Thank you for the additional information. Clearly there is not an access-class applied to the vty. So that theory does not hold up. I am a bit puzzled about the topology of this network. You tell us that this router is connected to a firewall and that the address of the firewall is 172.16.232.1. I would expect that the default route for the router would have the firewall as its next hop. But it does not. The next hop for the default route is 192.168.9.61. I wonder if this has something to do with the problem with telnet directly to the router?

 

I also wonder about the possibility that the firewall has some security policy that does allow telnet responses from 192.168.9.61 but does not allow telnet response from 172.16.232.2.

HTH

Rick

Richard Burts
Hall of Fame Community Legend Hall of Fame Community Legend
Hall of Fame Community Legend

I continue to think about this issue and read through the complete discussion again. I am struck by this statement in the original post

"I can ping the everything successfully throughout but I cannot telnet or gather SNMP data"

If ping from his source directly to the router is successful then there is successful IP connectivity and the issue would not be anything about whether the default route next hop is the firewall or something else. When some protocol (like ping) is successful and some protocol (like telnet) is not successful it certainly suggests that some device in the path has a security policy that is denying the telnet.

 

It is an interesting question why a security policy might allow the telnet to the switch but not allow telnet to the router. But I think it does not change the indication that there is a security policy. So where might that security policy be? The obvious suggestion is the firewall. But I am also wondering about the device at 192.168.9.61. What is this and might it have some security policy?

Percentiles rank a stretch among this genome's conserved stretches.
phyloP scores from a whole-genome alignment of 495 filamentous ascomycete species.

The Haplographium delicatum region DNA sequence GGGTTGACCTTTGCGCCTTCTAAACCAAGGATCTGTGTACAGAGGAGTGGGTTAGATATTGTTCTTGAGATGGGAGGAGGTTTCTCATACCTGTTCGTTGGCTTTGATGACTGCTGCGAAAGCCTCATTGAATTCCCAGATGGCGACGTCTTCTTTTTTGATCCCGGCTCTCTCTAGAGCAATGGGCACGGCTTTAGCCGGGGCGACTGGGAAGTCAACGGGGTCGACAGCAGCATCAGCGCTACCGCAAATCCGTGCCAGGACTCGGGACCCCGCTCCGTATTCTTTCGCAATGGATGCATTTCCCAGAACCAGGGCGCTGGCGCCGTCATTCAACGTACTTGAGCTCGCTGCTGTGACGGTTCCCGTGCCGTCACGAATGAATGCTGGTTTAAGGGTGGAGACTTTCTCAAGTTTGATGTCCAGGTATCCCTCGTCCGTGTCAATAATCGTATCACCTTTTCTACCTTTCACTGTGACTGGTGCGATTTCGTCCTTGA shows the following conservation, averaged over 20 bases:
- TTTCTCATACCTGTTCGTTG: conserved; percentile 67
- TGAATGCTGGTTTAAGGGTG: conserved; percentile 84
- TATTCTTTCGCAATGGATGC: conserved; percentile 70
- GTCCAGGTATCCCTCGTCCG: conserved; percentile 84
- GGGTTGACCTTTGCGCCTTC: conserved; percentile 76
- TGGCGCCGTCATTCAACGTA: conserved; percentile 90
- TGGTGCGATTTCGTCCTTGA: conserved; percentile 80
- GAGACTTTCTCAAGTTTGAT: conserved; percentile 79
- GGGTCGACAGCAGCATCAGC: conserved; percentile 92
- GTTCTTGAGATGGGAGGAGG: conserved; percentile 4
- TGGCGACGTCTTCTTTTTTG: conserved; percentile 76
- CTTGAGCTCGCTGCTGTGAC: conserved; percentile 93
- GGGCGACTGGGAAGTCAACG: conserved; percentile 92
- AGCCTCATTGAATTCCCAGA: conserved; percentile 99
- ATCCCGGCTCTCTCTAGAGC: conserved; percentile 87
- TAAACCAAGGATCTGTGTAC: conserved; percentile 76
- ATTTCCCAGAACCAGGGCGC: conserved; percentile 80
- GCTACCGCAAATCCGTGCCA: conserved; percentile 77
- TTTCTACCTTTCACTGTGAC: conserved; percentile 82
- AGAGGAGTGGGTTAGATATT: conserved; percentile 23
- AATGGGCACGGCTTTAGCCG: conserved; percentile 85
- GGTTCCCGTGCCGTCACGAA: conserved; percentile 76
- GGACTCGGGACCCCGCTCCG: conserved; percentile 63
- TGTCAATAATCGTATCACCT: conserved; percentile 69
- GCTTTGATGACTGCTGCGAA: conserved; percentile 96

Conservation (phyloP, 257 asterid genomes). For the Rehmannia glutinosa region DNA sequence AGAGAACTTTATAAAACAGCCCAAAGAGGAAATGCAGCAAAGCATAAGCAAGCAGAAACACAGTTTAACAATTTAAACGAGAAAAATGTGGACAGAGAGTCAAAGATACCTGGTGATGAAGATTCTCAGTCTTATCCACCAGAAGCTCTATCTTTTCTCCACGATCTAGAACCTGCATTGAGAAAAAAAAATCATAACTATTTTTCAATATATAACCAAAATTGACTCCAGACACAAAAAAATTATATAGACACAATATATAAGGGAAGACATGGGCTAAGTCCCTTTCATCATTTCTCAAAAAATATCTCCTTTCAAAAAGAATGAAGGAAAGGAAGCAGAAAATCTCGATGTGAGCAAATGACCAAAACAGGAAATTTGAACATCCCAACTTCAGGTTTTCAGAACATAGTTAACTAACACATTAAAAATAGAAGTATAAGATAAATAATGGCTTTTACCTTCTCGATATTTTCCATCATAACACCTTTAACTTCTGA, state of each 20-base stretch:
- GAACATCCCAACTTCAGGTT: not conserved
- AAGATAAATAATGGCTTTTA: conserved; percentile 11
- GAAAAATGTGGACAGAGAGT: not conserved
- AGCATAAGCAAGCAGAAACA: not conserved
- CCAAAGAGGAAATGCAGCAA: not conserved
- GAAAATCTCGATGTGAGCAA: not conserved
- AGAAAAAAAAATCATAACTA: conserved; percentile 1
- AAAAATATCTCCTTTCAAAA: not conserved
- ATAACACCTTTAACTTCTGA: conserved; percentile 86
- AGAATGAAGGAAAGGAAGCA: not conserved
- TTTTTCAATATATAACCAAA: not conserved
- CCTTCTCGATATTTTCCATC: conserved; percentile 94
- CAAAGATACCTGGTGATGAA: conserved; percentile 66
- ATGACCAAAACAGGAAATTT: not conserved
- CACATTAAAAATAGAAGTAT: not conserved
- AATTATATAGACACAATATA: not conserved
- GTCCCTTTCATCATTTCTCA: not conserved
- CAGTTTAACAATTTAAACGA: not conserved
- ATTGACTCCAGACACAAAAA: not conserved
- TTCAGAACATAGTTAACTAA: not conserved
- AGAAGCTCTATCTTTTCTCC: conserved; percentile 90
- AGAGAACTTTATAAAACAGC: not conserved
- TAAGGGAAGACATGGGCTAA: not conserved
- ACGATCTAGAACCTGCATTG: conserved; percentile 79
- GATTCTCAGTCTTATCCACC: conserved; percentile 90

HTH

Rick

paul driver
VIP Expert VIP Expert
VIP Expert

Hello


@fuzbuster83 wrote:

I have a site I'm investigating and I've found they have multiple connected Cisco devices. I initially thought I was unable to telnet into their router at all, but upon further investigation, if I telnet into a connected switch, I can then successfully telnet into this router.

Site1 --(telnet)--> router 172.16.232.2 (doesn't work)

Site1 --(telnet)--> switch1 172.16.232.5 --(telnet)--> router 172.16.232.2 (does work)

I can ping the everything successfully throughout but I cannot telnet or gather SNMP data, which is my ultimate goal so I can set it up for SolarWinds NCM.


Sounds like you have a dynamic access-list enabled on the switch, meaning ONLY after users have authenticated with the switch can they then telnet to the routers, and this would be because after authentication a dynamic access-list would have be created to allow telnet communication to the rtr via the switch.

On the switch
sh access-lists
sh run | in line

 

 


Please rate and mark as an accepted solution if you have found any of the information provided useful.
This then could assist others on these forums to find a valuable answer and broadens the community’s global network.

Kind Regards
Paul

sh access-lists returned nothing

sh run | in line returned:

line con 0
line vty 0 4
line vty 5 15

Getting Started

Find answers to your questions by entering keywords or phrases in the Search bar above. New here? Use these resources to familiarize yourself with the community:

Recognize Your Peers